Graduate Studies-Funded Research Assistantships

Graduate Studies-Funded Research Assistantships

Projects beginning October 1, 2014 – April 30, 2015

The following faculty members were awarded GS-Funded Research Assistants to support and advance their research.  Congratulations to all.

Peter Yeadon – Interior Architecture

Smart bioplastics for architecture and design

The research focuses on creating novel bioplastics with smart material properties that are ideal for temporary applications in architecture and design.  The bioplastic will be biodegradable and emit light, conduct electricity, and/or change color.  The core compounds of the bioplastic are triglycerides, which are a waste byproduct of biodiesel production, and connective peptides and proteins derived from the collagen of cattle.

Leslie Hirst – Foundation Studies

Message Thread: a timeline of the written word through needlepoint

In 2015, Leslie will have a one-person exhibition at the Museo del Merletto (Lace Museum) in Burano, Italy.  Along with her drawings and sculptural collages, a visual timeline will be developed and presented that reflects the historical significance of needlework to the development of written languages.

Scheri Fultineer – Landscape Architecture

RISTC: Resilience to Climate Change: Testing Sculptural Forms for Coastal Habitat Restoration at an Urban Site

The project brings together an interdisciplinary, collaborative team of artists, designers, and biologists to improve coastal habitat quality.  The prototypes for forms were created and materials tested during summer 2014.  The project now enters a phase of creating visualizations of the forms in coastal locations as a tool for initiating discussions with the public, obtaining permitting from relevant agencies, and pursuing a second phase of funding for development and deployment of the forms.

Pari Riahi – Interior Architecture

Disjointed Continuity: Drawing in the Post-Digital Era

The research examines the transformation of architectural drawing in face of the developments fostered by digital media through the lens of continuity and disjointedness.  Assuming that continuity – since the Renaissance – and disjointedness – since the inception of the digital – are attributes of contemporary drawings, the book investigates drawing’s potential in sustaining the poetic imagination of architecture.  The proposed book (in consideration by Routlege) is a sequel to a first book that currently is in press.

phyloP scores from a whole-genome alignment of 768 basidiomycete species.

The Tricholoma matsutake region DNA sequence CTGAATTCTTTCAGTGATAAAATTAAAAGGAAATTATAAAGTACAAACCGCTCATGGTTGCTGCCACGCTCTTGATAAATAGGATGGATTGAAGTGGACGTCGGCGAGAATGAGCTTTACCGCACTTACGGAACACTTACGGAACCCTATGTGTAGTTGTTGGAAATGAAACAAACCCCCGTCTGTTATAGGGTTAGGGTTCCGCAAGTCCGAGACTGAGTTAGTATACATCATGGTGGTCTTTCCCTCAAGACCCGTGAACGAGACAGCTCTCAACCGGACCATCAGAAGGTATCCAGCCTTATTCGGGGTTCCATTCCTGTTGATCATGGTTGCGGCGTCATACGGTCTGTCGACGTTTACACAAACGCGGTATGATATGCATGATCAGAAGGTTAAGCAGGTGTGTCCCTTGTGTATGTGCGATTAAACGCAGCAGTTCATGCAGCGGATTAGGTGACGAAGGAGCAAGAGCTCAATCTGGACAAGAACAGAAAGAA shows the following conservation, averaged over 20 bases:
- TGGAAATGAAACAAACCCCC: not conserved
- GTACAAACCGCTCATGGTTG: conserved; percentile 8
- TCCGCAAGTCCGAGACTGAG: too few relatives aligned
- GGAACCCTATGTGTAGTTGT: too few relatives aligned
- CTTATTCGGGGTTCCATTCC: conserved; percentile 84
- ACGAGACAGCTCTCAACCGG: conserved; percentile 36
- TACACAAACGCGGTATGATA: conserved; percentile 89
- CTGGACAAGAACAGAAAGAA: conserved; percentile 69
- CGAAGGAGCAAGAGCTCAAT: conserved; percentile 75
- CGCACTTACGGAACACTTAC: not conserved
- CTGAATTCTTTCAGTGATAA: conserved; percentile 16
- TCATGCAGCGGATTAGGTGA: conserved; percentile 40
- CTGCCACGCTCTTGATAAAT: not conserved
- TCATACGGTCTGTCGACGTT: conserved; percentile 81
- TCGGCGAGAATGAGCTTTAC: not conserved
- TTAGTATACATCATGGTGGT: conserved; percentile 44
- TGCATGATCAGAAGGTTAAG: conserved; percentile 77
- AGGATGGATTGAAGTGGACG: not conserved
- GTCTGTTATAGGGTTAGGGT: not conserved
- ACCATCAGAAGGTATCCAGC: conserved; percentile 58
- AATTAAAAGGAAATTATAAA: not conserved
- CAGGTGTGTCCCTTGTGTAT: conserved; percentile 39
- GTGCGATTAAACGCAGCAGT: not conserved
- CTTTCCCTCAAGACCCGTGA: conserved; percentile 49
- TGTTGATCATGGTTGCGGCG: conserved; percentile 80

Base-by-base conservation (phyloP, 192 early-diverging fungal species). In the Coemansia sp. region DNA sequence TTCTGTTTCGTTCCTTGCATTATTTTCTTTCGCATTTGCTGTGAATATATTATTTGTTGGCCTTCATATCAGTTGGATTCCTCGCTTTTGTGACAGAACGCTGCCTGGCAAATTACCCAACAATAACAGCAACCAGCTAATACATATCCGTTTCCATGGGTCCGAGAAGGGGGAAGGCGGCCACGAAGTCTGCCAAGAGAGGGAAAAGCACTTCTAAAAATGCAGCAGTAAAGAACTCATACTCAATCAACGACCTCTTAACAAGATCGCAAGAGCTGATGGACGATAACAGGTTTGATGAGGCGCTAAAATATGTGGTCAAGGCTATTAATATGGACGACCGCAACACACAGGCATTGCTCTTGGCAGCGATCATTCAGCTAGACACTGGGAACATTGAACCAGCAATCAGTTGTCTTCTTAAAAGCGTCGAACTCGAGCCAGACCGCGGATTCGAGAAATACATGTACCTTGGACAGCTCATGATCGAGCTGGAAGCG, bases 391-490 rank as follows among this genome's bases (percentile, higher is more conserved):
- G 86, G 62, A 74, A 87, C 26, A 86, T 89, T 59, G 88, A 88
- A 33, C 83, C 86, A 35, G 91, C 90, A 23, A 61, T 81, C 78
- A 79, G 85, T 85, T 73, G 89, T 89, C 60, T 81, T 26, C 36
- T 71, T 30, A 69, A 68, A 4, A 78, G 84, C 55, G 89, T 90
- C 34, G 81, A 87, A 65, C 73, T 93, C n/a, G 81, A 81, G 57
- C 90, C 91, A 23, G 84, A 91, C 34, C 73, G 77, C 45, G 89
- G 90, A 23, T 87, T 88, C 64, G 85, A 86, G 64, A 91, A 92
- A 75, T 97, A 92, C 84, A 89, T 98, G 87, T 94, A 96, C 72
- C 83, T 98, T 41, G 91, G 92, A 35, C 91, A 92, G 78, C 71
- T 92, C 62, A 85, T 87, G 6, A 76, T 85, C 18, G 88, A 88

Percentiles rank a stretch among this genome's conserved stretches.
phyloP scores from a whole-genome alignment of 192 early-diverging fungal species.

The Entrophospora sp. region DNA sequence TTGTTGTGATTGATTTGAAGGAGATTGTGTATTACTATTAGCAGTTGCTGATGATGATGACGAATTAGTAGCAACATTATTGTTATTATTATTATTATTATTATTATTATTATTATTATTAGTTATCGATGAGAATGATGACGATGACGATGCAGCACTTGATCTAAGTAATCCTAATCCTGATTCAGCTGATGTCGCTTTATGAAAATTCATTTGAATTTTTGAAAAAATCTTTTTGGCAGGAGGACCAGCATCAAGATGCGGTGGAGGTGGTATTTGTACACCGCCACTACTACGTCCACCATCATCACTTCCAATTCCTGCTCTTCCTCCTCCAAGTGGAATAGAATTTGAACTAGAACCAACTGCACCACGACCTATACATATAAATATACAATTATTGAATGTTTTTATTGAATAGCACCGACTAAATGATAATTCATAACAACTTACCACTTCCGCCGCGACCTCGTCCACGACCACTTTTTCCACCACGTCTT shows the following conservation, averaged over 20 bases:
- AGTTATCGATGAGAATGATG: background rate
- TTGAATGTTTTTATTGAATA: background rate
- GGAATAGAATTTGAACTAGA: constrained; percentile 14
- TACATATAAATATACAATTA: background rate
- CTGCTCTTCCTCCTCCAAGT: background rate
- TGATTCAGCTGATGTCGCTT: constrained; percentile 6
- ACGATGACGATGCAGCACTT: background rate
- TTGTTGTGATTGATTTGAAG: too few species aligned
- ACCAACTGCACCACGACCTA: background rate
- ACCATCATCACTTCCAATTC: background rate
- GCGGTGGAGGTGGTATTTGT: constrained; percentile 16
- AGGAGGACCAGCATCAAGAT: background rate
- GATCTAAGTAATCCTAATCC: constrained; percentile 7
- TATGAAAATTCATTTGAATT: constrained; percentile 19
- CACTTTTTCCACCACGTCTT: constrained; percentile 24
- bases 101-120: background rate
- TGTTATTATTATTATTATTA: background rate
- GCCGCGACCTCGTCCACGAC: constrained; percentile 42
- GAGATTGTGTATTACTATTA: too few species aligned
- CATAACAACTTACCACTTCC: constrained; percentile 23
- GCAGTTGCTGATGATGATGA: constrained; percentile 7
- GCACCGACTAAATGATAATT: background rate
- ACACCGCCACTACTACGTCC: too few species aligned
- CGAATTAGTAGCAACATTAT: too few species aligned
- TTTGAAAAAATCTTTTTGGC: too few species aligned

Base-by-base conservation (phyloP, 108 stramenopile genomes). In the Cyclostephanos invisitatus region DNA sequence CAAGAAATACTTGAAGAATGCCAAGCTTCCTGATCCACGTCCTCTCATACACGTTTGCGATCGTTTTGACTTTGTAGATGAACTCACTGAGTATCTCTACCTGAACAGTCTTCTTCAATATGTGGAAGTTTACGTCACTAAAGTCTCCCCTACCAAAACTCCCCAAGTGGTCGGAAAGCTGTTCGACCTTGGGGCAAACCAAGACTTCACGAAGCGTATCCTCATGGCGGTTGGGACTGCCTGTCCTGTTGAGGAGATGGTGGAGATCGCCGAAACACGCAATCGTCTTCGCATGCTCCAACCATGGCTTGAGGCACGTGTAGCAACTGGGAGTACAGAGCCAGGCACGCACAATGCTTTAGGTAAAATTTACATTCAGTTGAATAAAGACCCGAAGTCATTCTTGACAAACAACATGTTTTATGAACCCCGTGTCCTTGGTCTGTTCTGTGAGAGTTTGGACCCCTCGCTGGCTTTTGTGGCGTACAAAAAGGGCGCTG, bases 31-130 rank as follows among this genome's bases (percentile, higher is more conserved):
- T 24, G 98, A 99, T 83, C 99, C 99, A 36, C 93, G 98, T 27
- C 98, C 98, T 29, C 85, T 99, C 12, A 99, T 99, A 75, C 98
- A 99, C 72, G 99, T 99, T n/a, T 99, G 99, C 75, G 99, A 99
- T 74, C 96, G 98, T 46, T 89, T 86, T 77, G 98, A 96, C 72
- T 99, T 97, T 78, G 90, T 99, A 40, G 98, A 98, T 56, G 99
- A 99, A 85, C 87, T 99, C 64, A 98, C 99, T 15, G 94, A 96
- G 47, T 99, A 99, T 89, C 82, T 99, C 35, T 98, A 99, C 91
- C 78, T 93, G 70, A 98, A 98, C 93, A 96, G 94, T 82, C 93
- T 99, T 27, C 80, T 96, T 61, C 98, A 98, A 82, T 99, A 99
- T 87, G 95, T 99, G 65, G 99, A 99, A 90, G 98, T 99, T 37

Paula Gaetano-Adi – Foundation Studies

Mestizo Robotics (TZ’IJK)

TZ’IJK is a robotic installation that embodies Latin America’s anthropophagic, post-colonial and hybrid nature by employing a combination of high and low technologies in the development of a community of autonomous robotic agents made of mud. In collaboration with Gustavo Crembil, Professor of Architecture at Rensselaer Polytechnic Institute, she engaged in a discussion of “mestizo robotics” that has led to an artistic robotic project based on Mayan creationist myth that criticizes the mainstream anthropocentric view of artificial life.

Stefanie Pender – Glass and Foundation Studies

RISD Glass Robotics Laboratory: exploring design opportunities at the machine-material interface through advanced fabrication technologies

Robotic fabrication promises an unprecedented opportunity for artists and designers to engage process as a mode of exploration. The proposed Glass Robotics Lab, unique in the global design technology landscape, expands on research strategies and design opportunities developed during collaborative workshops (2013-14) for combining emerging design robotic technologies and computational tools with traditional glass forming techniques.

Paolo Cardini – Industrial Design

New Craft – Hands on New Technologies 

Looking at the state of the art of desktop 3d printers, their diffusion in the market, and the consequent mass of printed artifacts populating the web, we are at a moment where the spread of a new accessible resource is faster than the time needed to understand its meaning.  How can new technologies be linked back to human activity?  I will deconstruct a 3d printer, focusing on single or multiple elements, and speculate on different ways to use them in conjunction with handcraft.  The research is part of a broader discourse on Performance Design where the focus of the project switches from final outcome to the process itself.

A new round of funded research assistantships will be announced soon.